For a long time, I’ve been a major advocate of multi-screen setups for your computer. I personally have a hard time using a system with only one screen. I’ve had two or more for so long that I’m not even sure how long it has been since my PC only had one.
Even at work (before I worked from home), I convinced every employer for the last ten years that having more than one screen will dramatically increase my productivity, which was true. Adding extra screens allows you to be far more productive when working with multiple windows at the same time. I don’t think this mode of PC use will be going away any time soon, but I am starting to feel like multi-monitor gaming’s days are numbered.
Gaming with three screens has been around for a while now, but it has always been a niche setup. AMD introduced the concept in September 2009 with the launch of the Eyefinity technology that was included with the HD 5000 series GPUs. For the first time ever, gamers could use one graphics card and drive up to three monitors in a video game.
The idea, while exciting, never really took off in the mainstream gaming community. Having three screens offers a massive increase to the available viewing area in a game, but over the years many genres haven’t bothered to support the concept. Racing games and flight games benefit greatly from the extra width, but first person shooters rarely support the rendering correctly, and the result is a strange warped image, or cropped top and bottom rather than wider view.
Over the years, hardware support has gotten much better. AMD’s cards are now generally powerful enough to actually pull off playing games with three screens enabled. The extra pixels that need to be rendered are a huge tax on the system, which leaves it open only for the big spenders that have the pockets to buy the best GPUs.
Nvidia was late to the party with three-screen gaming. SLI was adapted to support multi-screen setups, but the first two generations required two GPUs, as in those days’ cards from the green team would only support two displays per GPU. Though, the current crop of Nvidia GPUs don’t have that issue anymore. These days you can drive up to four displays at once, with up to three of them displaying gameplay.
Triple screen gaming has gotten much more affordable over the years as well. When Eyefinity first game to market, a 24” 1080p display would set you back many hundreds of dollars. Having three of them for gaming, plus the graphics hardware to handle the workload would set you back a pretty penny. These days you can get three 1080p screens for a few hundred dollars, and by now you probably have one or two on your desk.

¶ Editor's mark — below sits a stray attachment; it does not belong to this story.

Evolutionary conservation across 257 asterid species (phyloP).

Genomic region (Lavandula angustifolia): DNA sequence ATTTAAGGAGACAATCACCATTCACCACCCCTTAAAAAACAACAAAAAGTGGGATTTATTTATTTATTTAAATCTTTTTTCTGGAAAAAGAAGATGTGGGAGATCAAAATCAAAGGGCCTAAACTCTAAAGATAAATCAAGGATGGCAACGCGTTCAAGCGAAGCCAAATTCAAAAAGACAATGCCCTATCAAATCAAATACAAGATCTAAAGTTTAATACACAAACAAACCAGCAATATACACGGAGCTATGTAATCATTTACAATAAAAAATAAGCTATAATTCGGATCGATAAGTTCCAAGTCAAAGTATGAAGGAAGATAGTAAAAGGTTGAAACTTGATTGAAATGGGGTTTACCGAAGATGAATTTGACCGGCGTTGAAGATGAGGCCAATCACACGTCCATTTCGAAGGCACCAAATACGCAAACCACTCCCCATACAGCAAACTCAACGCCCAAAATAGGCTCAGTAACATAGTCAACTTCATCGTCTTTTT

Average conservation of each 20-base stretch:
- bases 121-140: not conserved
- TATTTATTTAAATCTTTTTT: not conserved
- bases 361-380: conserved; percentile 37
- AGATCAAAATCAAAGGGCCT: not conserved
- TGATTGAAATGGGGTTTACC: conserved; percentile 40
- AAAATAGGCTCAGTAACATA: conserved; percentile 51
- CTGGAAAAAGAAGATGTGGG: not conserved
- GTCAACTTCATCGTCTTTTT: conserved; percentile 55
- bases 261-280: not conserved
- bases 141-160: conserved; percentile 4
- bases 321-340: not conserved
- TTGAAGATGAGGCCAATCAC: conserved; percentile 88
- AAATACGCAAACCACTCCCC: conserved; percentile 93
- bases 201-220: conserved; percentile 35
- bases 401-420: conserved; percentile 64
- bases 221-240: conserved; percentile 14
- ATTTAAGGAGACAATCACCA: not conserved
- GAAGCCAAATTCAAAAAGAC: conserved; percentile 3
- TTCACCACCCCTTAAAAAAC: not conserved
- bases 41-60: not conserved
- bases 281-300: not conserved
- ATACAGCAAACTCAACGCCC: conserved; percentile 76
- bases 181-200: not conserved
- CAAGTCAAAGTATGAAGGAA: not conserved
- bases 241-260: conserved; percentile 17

Driver configuration has gotten better too, but it’s still not perfect. I haven’t used an Eyefinity setup for a while, but Nvidia has made great improvements to the NV Surround configuration utility. The old way was a nuisance, it was clunky and difficult to work with.
Using three screens really was an enthusiast option in the early days. It’s gotten much better, but too little too late in my opinion. You may be wondering why I would say that right after describing the improvements that have been made with triple-screen gaming over the last 7 years. Well, my friend, that is simple. 4K and Ultrawide displays are killing that market. Even VR will bite into the same customer base.
Even with the progress that has made multi-screen setups easier to attain and configure, most people simply don’t want to deal with that many screens on their desk. When the idea came about, 1080p was a high resolution monitor and 1440p was a stupendous luxury item. Things have changed now, though.
A 1080p screen is now nothing special, 1440p screen were getting affordable, but 4K has really started to drop in price lately. I don’t think 1440p will ever have the same traction that 1080p ever did, but I also see a different trend when more screen real estate is needed.
People have been looking to the new Ultrawide form factor rather than multiple screens. A single ultrawide screen offers great productivity options, far less configuration hassle, fewer cables to deal with, and no bezels to contend with.
The highest resolution Ultrawide displays come in at an astounding 3840×1440, which again demands serious graphics horsepower to run, but you can also get 2560×1080 Ultrawide displays at a fraction of the cost of a 4K-Ultrawide display.
These monitors are great for the wider field of view in gaming, but it isn’t a great solution for racing fans to replace a setup with three screens. These people will likely turn to VR in the coming year or two though. Virtual reality head mounted displays offer far more immersion and realism, which is what racers using three screens are going for, so this will be the next logical progression for them.
I would know. I’m one of them.
I’ve been rocking three screens on my system for years (I’m actually up to four right now), but I can tell the writing is on the wall. I suspect that with the VR headsets coming my way this year, I will find myself trading the three 1080p screens for a single Ultrawide and an Oculus Rift or HTC Vive as my primary configuration.
Kevin Carbotte is Senior Editor, Hardware for AllYourBaseOnline.com. He knows a little about a lot, and a lot about a little. The opinions in his columns are his and his alone, but you are free to have them.